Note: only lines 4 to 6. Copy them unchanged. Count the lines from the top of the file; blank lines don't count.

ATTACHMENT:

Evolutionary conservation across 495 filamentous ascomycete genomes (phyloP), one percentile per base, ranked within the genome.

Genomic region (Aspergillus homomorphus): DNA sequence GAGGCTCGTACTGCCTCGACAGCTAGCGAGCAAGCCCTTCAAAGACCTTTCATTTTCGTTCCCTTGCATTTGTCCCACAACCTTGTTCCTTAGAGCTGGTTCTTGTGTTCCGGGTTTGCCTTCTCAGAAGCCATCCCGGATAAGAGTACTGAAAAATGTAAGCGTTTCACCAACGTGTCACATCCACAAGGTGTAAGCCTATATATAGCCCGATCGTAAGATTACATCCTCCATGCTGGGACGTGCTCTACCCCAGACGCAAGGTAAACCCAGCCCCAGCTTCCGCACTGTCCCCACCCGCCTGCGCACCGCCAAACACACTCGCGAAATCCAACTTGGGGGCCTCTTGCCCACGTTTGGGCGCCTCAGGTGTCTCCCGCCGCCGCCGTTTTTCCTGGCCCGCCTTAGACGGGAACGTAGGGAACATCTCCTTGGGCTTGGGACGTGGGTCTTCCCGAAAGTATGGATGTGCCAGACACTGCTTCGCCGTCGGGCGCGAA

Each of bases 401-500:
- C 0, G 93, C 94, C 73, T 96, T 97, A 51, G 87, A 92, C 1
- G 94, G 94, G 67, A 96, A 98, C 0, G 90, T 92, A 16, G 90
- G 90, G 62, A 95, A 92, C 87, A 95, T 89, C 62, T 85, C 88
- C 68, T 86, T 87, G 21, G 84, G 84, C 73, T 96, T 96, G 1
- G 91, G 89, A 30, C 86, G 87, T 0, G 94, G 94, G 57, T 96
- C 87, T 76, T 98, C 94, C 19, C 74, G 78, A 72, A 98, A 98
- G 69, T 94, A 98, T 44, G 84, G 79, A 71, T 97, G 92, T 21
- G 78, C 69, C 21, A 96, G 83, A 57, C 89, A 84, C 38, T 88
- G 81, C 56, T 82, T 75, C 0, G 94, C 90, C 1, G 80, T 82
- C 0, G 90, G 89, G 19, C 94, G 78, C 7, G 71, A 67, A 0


- C 0, G 93, C 94, C 73, T 96, T 97, A 51, G 87, A 92, C 1
- G 94, G 94, G 67, A 96, A 98, C 0, G 90, T 92, A 16, G 90
- G 90, G 62, A 95, A 92, C 87, A 95, T 89, C 62, T 85, C 88